Diary entries by Shunichiro Arai, whose writing forms the basis for Shun's tweets, are being published on the Hiroshima Timeline official website, but there is no mention of "Korean people" in the original text. As a result, one user has commented on Twitter, "I'm not sure to what point this is historical fact, or to what point it is imagined; there also aren't explanatory notes."

    According to NHK's announcement, Shun's tweets are posted by a team of "five people from Hiroshima between the ages of 10 and 19." It goes on to say, "The key feature of this is that these Tweets aren't just straight copy-and-pastes of the diaries, but are written based on the diaries in language used today."

    Additionally, the project's website has this explanation of the production process: "The tweets are created while investigating the conditions at the time that the diaries were written, and they consider: 'What kind of things might this person have posted on social media?' When we say investigating, we don't just mean reading books and interviewing people. What's important is really trying to experience what's been written in the diaries through 'field work.' We recreated food from the time, and tried to walk along the same paths described in the diaries."

    On Aug. 21, NHK said on the Hiroshima Timeline official website that it had "received numerous inquiries and other messages" about the Aug. 20 tweets, and wrote, "To let the younger generation to come away with a real sense of the confusion at that time, we based what we're publishing on accounts and real descriptions by the people involved." The same explanation was used for the content of the June 16 tweets.

    Moon Kong-hwi, 51, a third-generation Korean resident of Japan and the secretary-general of nonprofit organization Multi-Ethnic Human Rights' Education Center for Pro-existence, told the Mainichi Shimbun, "It may be true that there were people who behaved in an autocratic manner, but focusing on fragments of words and actions to talk about attributes of 'Koreans' leads to discrimination. As a post on an account belonging to national public broadcaster NHK, it throws meat to people who already engage in repeated discriminatory words and actions."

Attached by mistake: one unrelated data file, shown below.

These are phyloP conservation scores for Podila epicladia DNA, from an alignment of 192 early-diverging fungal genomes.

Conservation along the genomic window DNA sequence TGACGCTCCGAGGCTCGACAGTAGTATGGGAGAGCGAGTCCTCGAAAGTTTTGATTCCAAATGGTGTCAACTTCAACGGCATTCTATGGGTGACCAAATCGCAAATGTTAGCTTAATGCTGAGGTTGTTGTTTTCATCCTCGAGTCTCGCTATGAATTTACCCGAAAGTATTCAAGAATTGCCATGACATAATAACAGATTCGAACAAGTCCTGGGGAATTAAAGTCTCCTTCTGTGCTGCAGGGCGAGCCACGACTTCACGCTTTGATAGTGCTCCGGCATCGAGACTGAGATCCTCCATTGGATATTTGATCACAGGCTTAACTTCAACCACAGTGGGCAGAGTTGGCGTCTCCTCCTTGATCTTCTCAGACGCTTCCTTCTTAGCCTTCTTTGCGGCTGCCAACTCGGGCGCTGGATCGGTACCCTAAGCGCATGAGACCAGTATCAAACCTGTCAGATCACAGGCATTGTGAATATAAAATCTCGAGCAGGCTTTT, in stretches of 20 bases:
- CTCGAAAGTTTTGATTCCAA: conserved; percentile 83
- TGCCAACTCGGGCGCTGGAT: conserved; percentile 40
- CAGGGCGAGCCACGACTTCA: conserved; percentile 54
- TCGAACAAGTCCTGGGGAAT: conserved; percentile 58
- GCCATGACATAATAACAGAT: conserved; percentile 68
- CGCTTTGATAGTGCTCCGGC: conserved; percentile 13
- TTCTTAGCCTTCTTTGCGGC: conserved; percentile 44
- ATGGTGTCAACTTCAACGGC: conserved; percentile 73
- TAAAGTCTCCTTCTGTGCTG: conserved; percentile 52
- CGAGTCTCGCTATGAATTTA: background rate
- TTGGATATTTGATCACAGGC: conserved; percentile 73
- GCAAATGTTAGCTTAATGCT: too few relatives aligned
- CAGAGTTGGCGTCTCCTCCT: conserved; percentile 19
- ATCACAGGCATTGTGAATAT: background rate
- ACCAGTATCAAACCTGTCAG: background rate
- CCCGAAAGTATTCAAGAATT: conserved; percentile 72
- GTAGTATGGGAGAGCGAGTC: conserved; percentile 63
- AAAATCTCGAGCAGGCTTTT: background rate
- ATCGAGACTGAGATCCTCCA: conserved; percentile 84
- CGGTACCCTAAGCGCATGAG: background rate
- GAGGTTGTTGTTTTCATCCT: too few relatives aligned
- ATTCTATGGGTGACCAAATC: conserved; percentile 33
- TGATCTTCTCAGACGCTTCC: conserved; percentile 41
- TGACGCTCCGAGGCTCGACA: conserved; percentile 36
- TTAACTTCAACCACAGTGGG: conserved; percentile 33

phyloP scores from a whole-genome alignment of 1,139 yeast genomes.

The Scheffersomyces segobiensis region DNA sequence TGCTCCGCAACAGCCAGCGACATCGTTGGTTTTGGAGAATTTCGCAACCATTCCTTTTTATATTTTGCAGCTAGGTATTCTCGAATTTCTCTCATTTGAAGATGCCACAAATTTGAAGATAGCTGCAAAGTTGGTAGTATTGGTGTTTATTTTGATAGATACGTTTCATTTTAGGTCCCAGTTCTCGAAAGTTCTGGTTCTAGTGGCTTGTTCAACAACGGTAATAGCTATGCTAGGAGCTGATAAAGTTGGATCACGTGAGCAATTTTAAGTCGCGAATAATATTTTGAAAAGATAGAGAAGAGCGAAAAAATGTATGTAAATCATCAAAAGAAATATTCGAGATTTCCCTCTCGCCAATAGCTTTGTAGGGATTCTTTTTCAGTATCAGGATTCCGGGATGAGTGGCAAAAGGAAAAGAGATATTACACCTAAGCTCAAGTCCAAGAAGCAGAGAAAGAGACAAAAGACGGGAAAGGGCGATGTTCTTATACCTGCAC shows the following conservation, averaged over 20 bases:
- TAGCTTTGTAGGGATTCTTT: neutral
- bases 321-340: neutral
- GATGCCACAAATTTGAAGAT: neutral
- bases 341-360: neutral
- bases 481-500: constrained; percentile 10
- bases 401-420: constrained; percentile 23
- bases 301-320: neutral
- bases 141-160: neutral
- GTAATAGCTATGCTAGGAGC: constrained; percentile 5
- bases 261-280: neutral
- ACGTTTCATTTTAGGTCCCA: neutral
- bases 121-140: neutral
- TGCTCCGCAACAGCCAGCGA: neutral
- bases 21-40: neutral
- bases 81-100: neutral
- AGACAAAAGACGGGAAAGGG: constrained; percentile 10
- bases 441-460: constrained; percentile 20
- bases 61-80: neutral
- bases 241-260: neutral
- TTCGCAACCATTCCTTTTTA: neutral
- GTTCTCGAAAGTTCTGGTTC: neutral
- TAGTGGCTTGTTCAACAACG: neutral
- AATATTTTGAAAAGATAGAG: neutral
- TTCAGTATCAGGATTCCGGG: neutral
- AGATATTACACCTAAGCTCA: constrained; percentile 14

Moon also pointed out the project's own limits, saying, "There had to be some kind of an annotation explaining why that kind of behavior took place, such as by providing information on the historical background of Korean people being oppressed by the Japanese colonizers of their land. But on Twitter that kind of thing is impossible."

    He added, "The minors involved in producing these tweets could come in for the brunt of criticism, and become secondary victims in this controversy. NHK should as the organizing body take responsibility and show that it is facing up to the criticism coming its way."

    Yukako Ohashi, a freelance writer who has published work on topics including war orphans and issues of reproduction and sex, discussed what she sees as problematic about the way Japanese media handles war topics: "I understand wanting young people to develop an interest in it, and to feel that it is relevant to them. However, there is a danger in creating a dramatic impact in which users are absorbed into the views of people at the time who were complicit in war and discrimination. People today could develop sympathy (with those in wartime) so strong that it may cause them to think that there was no choice but to invade other countries and kill people, or discriminate against and eradicate the 'unpatriotic.'"

    In response to a request for comment from the Mainichi Shimbun, an NHK Hiroshima public relations representative said, "We had absolutely no intention of promoting discrimination. Our view of the criticism received is exactly as described in the statement on our website."

    (Japanese original by Fusayo Nomura, Integrated Digital News Center)